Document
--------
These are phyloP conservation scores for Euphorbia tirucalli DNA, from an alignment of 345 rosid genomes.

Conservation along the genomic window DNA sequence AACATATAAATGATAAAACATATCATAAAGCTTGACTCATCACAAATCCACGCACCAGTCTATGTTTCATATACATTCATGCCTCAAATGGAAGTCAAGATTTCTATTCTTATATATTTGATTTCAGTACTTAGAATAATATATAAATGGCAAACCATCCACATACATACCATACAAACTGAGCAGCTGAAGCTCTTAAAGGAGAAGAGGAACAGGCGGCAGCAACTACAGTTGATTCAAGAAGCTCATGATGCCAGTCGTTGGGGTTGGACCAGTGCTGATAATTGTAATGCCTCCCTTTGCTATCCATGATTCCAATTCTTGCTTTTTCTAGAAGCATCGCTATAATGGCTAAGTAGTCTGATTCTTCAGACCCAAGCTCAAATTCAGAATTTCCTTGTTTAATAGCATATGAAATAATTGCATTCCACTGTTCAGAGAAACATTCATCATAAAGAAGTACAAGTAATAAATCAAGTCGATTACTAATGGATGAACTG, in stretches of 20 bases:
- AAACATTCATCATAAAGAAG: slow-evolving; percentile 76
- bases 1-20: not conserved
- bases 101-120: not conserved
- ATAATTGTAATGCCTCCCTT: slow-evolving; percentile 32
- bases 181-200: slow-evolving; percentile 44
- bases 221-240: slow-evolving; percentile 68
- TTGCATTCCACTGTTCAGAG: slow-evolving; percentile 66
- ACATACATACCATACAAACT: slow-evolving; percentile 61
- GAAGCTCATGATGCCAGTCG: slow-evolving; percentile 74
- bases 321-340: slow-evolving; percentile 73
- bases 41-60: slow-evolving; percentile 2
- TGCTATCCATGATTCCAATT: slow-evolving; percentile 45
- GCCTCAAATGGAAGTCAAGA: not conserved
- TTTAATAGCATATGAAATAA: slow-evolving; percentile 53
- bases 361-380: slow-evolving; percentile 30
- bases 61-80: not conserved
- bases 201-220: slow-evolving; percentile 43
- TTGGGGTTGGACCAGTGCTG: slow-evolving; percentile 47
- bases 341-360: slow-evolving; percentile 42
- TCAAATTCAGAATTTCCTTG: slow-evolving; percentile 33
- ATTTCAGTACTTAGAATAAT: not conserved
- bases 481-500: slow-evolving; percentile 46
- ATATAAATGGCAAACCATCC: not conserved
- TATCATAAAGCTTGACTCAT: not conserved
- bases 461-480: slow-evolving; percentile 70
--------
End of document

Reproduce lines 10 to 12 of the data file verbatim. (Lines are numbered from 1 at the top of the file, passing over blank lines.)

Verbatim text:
- ACATACATACCATACAAACT: slow-evolving; percentile 61
- GAAGCTCATGATGCCAGTCG: slow-evolving; percentile 74
- bases 321-340: slow-evolving; percentile 73